It always serves best to have a contingency fund in place that has scope for liquidity when needed. Many people for this purpose allow their money to sit idle in savings accounts or parked in fixed deposits with hardly any expectation of high-interest rates. Add to it the effect of inflation, the returns earned from them post taxes are negative.
It makes sense to explore these alternate investment options with so many funds that promise quick liquidity at better interest rates. Parking money in these funds allows us the benefit of immediate liquidity during contingencies. The exit option is easy, thus, allowing investors the benefit of quick money availability whenever needed.
What are liquid funds?
As opposed to equity funds that are most sought after for their high returns, liquid funds are comparatively lesser-known funds among investors. These invest in short-term assets including treasury bills, government securities, certificates of deposits and commercial papers. The Securities and Exchange Board of India (SEBI) mandates investments in liquid funds to be limited to only debt and money market instruments with maturity dates not exceeding 91 days. The SEBI norms do not permit investments in risky assets as they aim to contain the risk element in the liquid fund portfolio.
How much returns you earn on liquid funds depend on the market prices of the securities held by the fund. The earnings from liquid funds mainly depend on the interest payments on their debt holdings with a minor percentage being generated via capital gains. These funds are of short-term nature, which means that their prices are less likely to fluctuate compared to long-term bonds or other investment options. Compared to debt funds, liquid funds are less affected by rising interest rates in a changing market scenario. This explains why liquid funds are comparatively more stable than other debt funds. While most liquid funds process the redemption request within one working day, some offer instant redemption too.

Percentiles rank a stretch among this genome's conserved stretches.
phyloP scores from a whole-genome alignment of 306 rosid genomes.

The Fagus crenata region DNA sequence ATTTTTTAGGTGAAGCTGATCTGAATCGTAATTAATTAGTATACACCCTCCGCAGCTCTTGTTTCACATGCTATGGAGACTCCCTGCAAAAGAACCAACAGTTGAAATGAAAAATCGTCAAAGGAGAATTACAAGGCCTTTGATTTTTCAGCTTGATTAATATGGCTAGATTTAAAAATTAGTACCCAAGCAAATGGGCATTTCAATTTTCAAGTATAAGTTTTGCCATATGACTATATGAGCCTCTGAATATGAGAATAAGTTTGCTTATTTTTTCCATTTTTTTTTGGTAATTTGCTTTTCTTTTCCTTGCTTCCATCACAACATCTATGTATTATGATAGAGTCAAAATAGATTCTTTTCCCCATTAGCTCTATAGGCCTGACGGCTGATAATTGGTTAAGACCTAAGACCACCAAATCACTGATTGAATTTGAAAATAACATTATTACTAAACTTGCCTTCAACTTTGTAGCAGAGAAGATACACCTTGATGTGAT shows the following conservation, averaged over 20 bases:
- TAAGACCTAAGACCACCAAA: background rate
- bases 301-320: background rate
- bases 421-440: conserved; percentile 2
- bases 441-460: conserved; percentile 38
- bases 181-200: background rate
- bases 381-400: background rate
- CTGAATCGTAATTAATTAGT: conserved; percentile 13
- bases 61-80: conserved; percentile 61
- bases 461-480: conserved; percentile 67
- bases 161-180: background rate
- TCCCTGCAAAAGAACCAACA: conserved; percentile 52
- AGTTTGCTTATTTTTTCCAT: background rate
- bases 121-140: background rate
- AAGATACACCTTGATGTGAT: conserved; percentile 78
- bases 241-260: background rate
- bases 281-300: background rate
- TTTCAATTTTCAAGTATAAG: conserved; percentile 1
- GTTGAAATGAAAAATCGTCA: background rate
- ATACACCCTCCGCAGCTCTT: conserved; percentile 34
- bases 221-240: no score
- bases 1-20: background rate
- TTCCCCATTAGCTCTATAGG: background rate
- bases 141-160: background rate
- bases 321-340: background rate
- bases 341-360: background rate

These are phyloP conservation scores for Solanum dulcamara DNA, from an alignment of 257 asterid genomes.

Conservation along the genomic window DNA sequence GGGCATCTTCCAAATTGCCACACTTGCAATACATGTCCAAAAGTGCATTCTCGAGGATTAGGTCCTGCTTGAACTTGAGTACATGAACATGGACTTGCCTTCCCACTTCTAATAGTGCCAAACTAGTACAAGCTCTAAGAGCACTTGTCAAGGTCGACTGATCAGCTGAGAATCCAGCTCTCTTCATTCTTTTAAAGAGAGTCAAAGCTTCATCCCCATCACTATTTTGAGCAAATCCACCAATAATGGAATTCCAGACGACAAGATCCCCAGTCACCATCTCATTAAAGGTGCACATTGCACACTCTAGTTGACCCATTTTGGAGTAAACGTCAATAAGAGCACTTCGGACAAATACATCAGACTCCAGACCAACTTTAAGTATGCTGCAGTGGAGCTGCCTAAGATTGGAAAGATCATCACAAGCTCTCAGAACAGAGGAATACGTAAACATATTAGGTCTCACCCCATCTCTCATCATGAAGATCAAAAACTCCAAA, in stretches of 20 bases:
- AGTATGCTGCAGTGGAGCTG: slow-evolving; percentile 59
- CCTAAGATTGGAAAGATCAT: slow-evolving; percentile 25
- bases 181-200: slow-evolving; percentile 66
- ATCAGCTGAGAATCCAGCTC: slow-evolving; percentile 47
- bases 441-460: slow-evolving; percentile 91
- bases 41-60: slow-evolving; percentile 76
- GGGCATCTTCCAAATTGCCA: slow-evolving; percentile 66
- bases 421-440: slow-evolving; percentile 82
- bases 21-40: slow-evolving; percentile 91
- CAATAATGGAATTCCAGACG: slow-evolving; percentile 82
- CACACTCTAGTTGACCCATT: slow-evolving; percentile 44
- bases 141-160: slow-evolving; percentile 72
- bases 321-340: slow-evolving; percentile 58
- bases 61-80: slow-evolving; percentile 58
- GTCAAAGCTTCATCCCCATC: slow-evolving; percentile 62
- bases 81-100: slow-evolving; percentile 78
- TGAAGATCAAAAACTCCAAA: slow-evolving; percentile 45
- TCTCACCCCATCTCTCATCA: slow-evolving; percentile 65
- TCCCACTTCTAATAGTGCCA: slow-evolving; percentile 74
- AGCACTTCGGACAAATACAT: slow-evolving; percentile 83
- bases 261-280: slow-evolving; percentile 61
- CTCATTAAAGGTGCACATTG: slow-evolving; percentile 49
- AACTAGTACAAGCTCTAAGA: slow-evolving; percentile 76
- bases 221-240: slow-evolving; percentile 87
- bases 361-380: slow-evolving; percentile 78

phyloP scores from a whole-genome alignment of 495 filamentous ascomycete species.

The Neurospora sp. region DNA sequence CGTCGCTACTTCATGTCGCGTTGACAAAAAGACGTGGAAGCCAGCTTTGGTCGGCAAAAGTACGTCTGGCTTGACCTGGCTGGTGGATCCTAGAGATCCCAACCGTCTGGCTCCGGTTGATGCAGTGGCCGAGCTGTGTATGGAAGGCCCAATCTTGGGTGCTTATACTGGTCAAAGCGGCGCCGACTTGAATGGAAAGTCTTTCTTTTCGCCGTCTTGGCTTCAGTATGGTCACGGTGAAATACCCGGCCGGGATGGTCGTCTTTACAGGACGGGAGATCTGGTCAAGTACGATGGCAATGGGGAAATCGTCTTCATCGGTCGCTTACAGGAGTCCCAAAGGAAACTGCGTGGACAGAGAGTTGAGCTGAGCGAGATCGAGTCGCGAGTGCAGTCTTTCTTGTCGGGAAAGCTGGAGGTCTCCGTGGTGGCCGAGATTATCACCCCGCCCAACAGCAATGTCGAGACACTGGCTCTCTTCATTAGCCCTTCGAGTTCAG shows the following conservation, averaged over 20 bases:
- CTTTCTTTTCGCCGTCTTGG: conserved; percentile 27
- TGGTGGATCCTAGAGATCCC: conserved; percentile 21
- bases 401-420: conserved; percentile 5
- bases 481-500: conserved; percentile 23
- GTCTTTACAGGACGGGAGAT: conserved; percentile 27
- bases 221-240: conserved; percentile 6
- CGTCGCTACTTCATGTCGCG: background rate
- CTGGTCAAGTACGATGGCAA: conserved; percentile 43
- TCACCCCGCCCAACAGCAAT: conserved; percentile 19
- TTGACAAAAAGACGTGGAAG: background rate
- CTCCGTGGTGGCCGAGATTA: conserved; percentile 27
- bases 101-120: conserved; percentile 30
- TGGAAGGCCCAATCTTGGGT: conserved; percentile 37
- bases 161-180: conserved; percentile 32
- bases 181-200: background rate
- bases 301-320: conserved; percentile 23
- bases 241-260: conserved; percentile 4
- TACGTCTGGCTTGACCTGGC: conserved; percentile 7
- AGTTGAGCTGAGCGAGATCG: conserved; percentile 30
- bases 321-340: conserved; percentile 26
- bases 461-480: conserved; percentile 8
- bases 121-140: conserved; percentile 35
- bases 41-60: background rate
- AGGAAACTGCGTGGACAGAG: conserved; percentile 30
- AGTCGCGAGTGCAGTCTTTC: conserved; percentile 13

Does exit loads on liquid funds matter?
Like all other funds, there is an exit load on liquid funds if redeemed before the maturity date. However, should exit loads deter one from investing in liquid funds for less than a week? This is a question that has been asked repeatedly as many liquid funds announced exit loads ranging between 0.0045 per cent and 0.007 per cent if the money is redeemed within seven days of being invested. The exit load is structured in a way that it reduces with every passing day of investment. This means that if the money is redeemed within a day of investment, the mutual fund houses would charge 0.0070 per cent of the investment while the same drops down to zero if the money stays invested for more than a week.
For example, if you invest ₹50,000 in liquid funds and exit just after five days with absolutely no returns earned on them, you have to pay only a negligible exit load of ₹2.50. Exit loads announced to deter investors from taking out money from their liquid funds immediately do not impact much on the returns earned on the funds. This is because even after factoring in the exit loads, investors continue to earn decent earns on liquid funds, which is way more than the overnight funds with investment tenures of three days or more.
So next time, you are thinking of parking your extra money in a fund that allows you to redeem early sans any hassles, you may consider investing in a liquid fund than limit your knowledge and investments to bank accounts alone.